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The good, the bad, the ugly: Notre Dame vs. Michigan State

Sep 22, 2013, 7:15 PM EDT

Matthias Farley, Bennie Fowler AP

Upon second inspection, Notre Dame’s win over Michigan State doesn’t look much prettier. But the result is all that counts for Brian Kelly’s team, who need to quickly turn the page and prepare for the Oklahoma Sooners, coming to town with revenge on their mind.

At 3-1, the Irish sit at No. 22 in both major polls, well within range of their big picture goals. Yet any thoughts about the big picture should be tucked away for December, as this football team is in the middle of improving week to week, focusing only on doing enough to win on Saturday.

The Irish barely did that yesterday, failing to beat the Spartans in man-to-man coverage with a wide receiving corps that many expected would be good enough to do so. But after escaping a blocked punt on the game’s first offensive series, the Irish might played sloppy but made no major mistakes, doing enough on defense to hold the Spartans offense to just 13 points.

Let’s take a look at the good (a few things), the bad (a few more) and the whole lot of ugly that took place during Notre Dame’s 17-13 victory.


Corey Robinson: It was a game-changing performance by the freshman wide receiver, who was the only receiver that could get on track against Michigan State’s physical coverage. At 6-foot-5, you’d expect Robinson’s ability to be predicated on going up and picking the ball, but he’s been a much better tactician than you’d expect for a young player learning the game.

“He’s a big target.  He tracks the ball so very well,” Kelly said of Robinson. “Look, if you can keep the ball in a position where he can play six‑six, he’s very difficult to defend.”

With the young receiver likely still swimming in the deep end, the Spartan’s man-to-man approach in some ways made it easier for Robinson to just take advantage of his physical traits and go get the football.

“It’s not conceptually a lot of different route adjustments,” Kelly said of the game plan against the Spartans. “You’re going to get press man, go up and get the football. In a large degree, that allows a guy like Corey to get some more playing time.”

After that kind of game, you’d like to think Robinson has earned some more playing time against the Sooners.

Stephon Tuitt: Playing the Spartans was just what the doctor ordered for Tuitt. Along with a sack, Tuitt had six total tackles, a highly productive day for the junior preseason All-American who has had a slow start to the season.

Sunday, Kelly talked a little bit about the offseason surgery, and slow-moving recovery that has maybe hampered Tuitt through the first quarter of the season.

“He couldn’t cut loose at times. In camp he dealt with a strain in the same area where he struggled at times really being able to cut loose,” Kelly disclosed. “He’s feeling great. He had a great week of practice.  His volume is up.  His reps are up.  You could see he’s really starting to come on.”

He’s coming on just in time for the Irish, who’ll need Tuitt at his best during this difficult stretch of the season and with Sheldon Day still working his way back from an ankle injury.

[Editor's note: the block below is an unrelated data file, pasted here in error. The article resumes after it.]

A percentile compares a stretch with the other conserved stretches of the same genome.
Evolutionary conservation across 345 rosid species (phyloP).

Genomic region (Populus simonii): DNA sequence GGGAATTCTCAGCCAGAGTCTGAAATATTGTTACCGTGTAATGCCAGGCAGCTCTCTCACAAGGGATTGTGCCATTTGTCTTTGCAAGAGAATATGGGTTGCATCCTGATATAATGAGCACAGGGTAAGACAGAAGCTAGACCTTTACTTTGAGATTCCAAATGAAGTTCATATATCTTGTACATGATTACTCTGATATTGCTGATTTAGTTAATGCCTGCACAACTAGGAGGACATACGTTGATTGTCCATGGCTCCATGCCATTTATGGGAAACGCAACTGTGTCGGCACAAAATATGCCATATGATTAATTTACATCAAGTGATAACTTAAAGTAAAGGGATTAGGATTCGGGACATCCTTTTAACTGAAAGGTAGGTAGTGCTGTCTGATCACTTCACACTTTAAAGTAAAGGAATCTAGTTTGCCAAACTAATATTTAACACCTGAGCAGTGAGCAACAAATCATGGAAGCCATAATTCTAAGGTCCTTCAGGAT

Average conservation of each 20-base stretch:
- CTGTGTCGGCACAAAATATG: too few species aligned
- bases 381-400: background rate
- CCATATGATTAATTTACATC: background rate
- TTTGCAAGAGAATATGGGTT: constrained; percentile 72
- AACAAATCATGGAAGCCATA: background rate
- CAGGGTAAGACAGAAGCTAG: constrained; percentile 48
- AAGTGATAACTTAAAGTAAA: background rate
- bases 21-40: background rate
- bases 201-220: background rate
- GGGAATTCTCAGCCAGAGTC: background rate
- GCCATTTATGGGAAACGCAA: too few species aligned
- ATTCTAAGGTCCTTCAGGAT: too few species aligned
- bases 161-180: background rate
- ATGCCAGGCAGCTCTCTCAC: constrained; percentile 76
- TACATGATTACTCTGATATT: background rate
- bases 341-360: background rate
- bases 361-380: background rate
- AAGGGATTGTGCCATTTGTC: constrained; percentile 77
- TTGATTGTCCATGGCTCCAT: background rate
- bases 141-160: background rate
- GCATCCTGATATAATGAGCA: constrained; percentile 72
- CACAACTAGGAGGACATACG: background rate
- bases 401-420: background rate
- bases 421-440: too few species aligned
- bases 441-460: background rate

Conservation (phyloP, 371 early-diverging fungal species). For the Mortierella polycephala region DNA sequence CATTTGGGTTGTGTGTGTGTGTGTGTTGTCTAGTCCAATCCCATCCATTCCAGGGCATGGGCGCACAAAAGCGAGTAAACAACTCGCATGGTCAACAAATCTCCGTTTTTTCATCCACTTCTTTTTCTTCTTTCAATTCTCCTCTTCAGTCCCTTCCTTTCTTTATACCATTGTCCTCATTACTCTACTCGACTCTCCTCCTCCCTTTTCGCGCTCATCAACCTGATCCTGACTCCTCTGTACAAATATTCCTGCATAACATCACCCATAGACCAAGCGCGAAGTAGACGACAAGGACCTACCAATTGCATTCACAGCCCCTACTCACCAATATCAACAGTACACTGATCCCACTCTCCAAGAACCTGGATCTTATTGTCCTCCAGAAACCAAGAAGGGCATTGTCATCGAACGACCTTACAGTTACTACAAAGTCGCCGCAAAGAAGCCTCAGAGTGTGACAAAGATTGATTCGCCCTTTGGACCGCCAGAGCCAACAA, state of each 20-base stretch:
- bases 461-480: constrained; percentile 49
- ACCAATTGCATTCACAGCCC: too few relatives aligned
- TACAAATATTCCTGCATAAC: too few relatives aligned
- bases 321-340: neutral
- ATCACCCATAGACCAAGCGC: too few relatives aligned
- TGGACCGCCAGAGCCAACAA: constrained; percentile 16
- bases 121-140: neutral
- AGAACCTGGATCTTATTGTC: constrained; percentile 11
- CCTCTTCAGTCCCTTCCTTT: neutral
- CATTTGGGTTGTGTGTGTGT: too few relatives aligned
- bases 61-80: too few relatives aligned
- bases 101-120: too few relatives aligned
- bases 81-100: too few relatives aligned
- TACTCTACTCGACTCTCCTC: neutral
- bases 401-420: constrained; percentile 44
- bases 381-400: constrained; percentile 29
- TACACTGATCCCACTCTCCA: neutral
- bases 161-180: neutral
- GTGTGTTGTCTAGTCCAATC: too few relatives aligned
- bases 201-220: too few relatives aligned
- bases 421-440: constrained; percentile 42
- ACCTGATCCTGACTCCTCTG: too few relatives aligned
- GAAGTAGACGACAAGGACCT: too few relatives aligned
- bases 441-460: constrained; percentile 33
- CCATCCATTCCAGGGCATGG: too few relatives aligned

Carlo Calabrese & Jarrett Grace: Starting next to each other for the first time this season, both Calabrese and Grace had eight tackles, a nice contribution as the Irish played a nice game in the front seven.

Kelly talked about the solid contributions Calabrese has been making both on Saturday and throughout the season’s first month.

“He’s been playing solid football for us. He’s contributing on special teams. He’s having a good senior season for us,” Kelly said of Calabrese. “Really liked his attitude, his commitment. All the things you want from your senior. He played real physical football for us Saturday. Feel really good about the season he’s having up to this point.”

Grace started next to Calabrese and while he’s not Manti Te’o, he did show some athleticism that points to a bright future in the middle of the defense, taking over for Dan Fox after Kelly vowed to change things up.

Quick Hits: Heckuva first catch, Will Fuller. A really athletic play and great catch on the sidelines by the young freshman from Philly.

No Turnovers, No Loss. Notre Dame is now 12-0 under Brian Kelly when they don’t commit a turnover. That’s a stat that tells quite a story for a head coach now entering his fourth season in South Bend.

Getting back to the basics on Defense: Celebrating a performance against a Michigan State offense that might just be historically bad shouldn’t be anything to get too excited about. But this group did a nice job making forward progress, and Kelly said so today after looking at the tape.

“You’re talking about consistency up front. So on the defensive line we’re looking for that consistency,” Kelly said. “We’re looking at the linebacker position. You know, we’re replacing a guy like Te’o where you’re looking for a play‑maker at that position.  Then the physicality that we want.

“It wasn’t just at one position.  It was really at three levels:  the defensive line, linebacker, and defensive backs.  We saw on Saturday all three of those things show themselves.  We’ll now need to see that on a consistent basis.”




Missed opportunities: Tommy Rees had some shots down field that he’s going to need to complete. In the first half, the Irish put the game on his shoulders and while it wasn’t just the quarterback that was a fraction off, that was more than enough for a defense like Michigan State’s.

Let’s just add Deep Passes to this here, because it’s hard to call Tommy Rees’ game a bad one when he didn’t throw a pick and did lead the Irish to a win. But it sure wasn’t one of his best.

The running game: After four games, it’s pretty clear that the Irish front five has some work to do. While Zack Martin and Chris Watt are playing solid football, two new starters in Nick Martin and Ronnie Stanley, and Christian Lombard playing at guard still look like a work in progress.

“I think in the run game, we need to continue to evolve,” Kelly said. “We’re getting so many different looks where at times we have to be able to identify different backers, who to work to. But by and large, we’re continuing to evolve offensively up front.  But with Ronnie Stanley, obviously Nick Martin as first‑time starters, those guys are making progress for us.  We’re getting strong play from the left side with Watt and Martin each and every day.  And Lombard continues to play consistent for us.”